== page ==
10 Years of Digital Billboards
Partnership Brings Safety Messages Directly to the Public
When alleged Florida gang member Demeko Wells was wanted for credit card fraud and identify theft earlier this year, he noticed his own photo on a digital billboard alert in the Tampa area, and he knew his days of freedom were numbered.
The next day, Wells turned himself into police and pleaded guilty to several charges. In October, he was sentenced to nearly five years in prison.
This is just one of many examples of the FBI working with the outdoor advertising industry to place timely, critical information directly in the public’s view on electronic roadside billboards. These messages can be produced and posted quickly after a crime occurs or a person goes missing, and they can be targeted to specific geographic areas.
While some billboard alerts focus on wanted criminals, including the FBI’s Ten Most Wanted Fugitives, many also cover important safety reminders, often tailored to the local area. Public safety messages on billboards remind the public to call the FBI with information on issues such as Internet crime, laser strikes, border corruption, human trafficking, and identity theft.
Electronic billboards are also a key tool in getting information from the public in a crisis when investigative speed is critical. In the immediate aftermath of the Route 91 Harvest Festival shooting on October 1, the FBI posted a seeking information message on billboards around Las Vegas and received more than 4,000 tips from the public.
Created in December 2007, the National Digital Billboard Initiative has directly led to 57 fugitive captures and has assisted with numerous other investigations. The FBI can place information on up to 7,300 billboards in 46 states. Additionally, in some cities, the messages can be broadcast via digital message boards in bus shelters or digital newsstands.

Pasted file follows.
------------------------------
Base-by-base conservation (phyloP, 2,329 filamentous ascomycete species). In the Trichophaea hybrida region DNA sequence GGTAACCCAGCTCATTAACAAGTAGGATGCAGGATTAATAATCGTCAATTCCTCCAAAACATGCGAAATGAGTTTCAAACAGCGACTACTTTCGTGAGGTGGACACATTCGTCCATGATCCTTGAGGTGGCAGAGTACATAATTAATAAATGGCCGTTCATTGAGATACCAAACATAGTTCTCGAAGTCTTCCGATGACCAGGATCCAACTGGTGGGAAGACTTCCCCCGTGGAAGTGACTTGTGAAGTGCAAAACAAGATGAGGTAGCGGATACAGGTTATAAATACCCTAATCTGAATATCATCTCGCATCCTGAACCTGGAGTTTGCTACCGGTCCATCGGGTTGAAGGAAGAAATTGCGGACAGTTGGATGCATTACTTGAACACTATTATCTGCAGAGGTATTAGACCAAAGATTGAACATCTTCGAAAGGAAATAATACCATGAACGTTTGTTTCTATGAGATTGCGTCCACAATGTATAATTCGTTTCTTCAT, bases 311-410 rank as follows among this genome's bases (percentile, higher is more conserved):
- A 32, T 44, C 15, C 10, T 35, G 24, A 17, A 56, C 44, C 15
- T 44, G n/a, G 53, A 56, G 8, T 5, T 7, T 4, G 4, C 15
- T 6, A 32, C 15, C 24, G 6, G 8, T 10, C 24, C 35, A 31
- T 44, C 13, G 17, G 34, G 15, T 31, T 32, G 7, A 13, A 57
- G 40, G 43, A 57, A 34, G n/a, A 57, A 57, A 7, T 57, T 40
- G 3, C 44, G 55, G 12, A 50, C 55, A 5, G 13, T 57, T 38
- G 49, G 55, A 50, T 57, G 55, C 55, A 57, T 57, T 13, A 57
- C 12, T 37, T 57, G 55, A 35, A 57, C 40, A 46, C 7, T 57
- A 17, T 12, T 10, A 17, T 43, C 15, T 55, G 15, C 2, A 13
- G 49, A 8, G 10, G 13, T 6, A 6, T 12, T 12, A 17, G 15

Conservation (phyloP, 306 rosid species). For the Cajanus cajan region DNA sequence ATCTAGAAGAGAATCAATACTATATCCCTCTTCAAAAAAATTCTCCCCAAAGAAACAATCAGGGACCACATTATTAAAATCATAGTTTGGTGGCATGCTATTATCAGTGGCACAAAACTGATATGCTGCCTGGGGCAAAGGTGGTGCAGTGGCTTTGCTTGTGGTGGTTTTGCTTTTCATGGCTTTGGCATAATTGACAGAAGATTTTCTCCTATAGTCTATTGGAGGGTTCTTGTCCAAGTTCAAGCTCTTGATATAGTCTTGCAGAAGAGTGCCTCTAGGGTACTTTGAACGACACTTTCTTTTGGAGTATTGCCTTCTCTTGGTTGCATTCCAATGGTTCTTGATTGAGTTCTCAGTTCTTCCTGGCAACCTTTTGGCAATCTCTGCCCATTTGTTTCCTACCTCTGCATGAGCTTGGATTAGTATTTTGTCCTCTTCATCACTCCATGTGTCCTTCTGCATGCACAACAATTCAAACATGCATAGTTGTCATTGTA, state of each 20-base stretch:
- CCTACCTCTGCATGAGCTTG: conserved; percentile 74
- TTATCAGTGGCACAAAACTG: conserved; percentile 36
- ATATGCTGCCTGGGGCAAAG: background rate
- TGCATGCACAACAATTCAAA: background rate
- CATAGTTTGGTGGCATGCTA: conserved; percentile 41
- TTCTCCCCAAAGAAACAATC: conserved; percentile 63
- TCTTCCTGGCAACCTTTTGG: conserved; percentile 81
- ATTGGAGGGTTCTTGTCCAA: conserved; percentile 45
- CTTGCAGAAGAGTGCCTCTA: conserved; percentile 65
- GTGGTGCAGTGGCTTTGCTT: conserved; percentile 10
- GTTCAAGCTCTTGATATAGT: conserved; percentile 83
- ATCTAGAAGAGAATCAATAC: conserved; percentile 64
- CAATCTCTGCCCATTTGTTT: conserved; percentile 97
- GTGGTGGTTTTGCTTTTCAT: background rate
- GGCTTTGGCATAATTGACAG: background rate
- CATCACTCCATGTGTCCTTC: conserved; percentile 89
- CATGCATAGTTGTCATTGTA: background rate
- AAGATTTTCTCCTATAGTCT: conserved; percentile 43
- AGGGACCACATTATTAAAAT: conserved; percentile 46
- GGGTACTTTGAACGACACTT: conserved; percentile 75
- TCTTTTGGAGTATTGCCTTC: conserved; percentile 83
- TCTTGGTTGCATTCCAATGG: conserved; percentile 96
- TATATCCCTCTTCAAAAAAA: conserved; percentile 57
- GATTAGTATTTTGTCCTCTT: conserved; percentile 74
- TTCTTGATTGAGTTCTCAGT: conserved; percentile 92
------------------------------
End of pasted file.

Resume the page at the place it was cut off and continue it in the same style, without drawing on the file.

“Our digital billboard program gets results and helps us keep the public safe.”
Christopher Allen, unit chief, FBI Office of Public Affairs
“Our digital billboard program gets results and helps us keep the public safe,” said FBI Office of Public Affairs Unit Chief Christopher Allen, whose office manages the program. “Our private sector partners in the outdoor advertising industry help us target critical messages to the public in a timely fashion. These billboards have helped us solve complex crimes, arrest dangerous fugitives, and raise awareness on threats ranging from sex trafficking to border corruption.”
Outdoor advertising companies donate available space, as a public service, and the FBI’s messages rotate in and out along with paid advertising. The FBI messages are visible for approximately 10 seconds.
“Posters empowering the public to help law enforcement pre-date Jesse James,” said Nancy Fletcher, president and CEO of the Outdoor Advertising Association of America (OAAA). “As media changed, the FBI has kept pace by using digital billboards and other modern media to communicate with a mobile public on behalf of safety.”